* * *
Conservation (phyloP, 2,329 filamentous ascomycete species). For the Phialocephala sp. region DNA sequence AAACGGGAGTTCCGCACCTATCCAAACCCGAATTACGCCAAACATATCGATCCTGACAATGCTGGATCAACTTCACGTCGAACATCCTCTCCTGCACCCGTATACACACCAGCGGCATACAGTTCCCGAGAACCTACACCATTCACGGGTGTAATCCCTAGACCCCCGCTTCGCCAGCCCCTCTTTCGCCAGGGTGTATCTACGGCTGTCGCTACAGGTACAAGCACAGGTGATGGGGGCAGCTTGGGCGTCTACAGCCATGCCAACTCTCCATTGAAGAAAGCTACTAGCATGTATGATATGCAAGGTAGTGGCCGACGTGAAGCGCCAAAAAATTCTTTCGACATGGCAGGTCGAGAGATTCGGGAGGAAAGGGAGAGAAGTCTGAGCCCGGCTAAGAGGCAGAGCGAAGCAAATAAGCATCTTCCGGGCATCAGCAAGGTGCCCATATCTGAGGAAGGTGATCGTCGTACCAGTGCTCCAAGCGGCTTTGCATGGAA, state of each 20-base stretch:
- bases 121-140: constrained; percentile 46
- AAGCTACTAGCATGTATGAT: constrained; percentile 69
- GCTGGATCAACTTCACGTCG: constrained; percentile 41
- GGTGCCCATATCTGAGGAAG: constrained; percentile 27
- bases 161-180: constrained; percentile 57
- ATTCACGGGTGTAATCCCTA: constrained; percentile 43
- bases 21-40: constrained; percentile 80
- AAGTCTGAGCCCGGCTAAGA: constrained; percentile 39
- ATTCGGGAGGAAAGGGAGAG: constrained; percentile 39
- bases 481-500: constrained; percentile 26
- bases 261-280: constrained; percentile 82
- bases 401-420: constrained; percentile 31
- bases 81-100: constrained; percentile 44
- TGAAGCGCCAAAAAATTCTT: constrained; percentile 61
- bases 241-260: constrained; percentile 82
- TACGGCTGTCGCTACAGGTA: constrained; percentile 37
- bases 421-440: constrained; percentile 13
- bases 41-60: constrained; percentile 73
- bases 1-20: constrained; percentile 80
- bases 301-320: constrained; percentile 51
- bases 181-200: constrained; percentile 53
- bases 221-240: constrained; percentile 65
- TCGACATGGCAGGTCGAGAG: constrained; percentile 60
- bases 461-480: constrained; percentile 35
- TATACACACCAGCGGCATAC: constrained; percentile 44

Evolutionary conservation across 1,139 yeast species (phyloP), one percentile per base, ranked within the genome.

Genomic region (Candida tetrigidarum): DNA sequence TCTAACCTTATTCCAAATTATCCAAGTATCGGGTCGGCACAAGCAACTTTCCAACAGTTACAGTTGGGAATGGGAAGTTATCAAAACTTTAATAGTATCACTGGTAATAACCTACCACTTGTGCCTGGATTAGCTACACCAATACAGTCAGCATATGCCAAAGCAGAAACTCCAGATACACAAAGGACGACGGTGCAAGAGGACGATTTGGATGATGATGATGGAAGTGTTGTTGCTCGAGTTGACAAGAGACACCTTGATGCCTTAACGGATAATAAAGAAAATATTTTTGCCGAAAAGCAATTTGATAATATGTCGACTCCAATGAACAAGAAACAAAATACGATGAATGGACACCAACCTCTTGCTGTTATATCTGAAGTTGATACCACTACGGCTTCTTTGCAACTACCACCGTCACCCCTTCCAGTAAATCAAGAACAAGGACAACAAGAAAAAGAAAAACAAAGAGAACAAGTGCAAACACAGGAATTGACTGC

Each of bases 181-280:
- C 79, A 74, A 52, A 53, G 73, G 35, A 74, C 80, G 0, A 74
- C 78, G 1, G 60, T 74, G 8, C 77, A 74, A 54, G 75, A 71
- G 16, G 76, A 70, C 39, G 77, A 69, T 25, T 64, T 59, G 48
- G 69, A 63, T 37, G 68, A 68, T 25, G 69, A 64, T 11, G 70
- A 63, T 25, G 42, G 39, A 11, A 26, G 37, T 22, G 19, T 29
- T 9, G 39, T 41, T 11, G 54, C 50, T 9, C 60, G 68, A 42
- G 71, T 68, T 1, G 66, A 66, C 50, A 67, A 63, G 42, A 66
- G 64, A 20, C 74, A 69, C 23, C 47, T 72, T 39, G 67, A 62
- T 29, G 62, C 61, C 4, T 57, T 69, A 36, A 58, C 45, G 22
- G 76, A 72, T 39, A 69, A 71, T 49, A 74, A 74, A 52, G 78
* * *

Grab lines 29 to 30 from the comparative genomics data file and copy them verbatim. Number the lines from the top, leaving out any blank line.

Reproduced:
Each of bases 181-280:
- C 79, A 74, A 52, A 53, G 73, G 35, A 74, C 80, G 0, A 74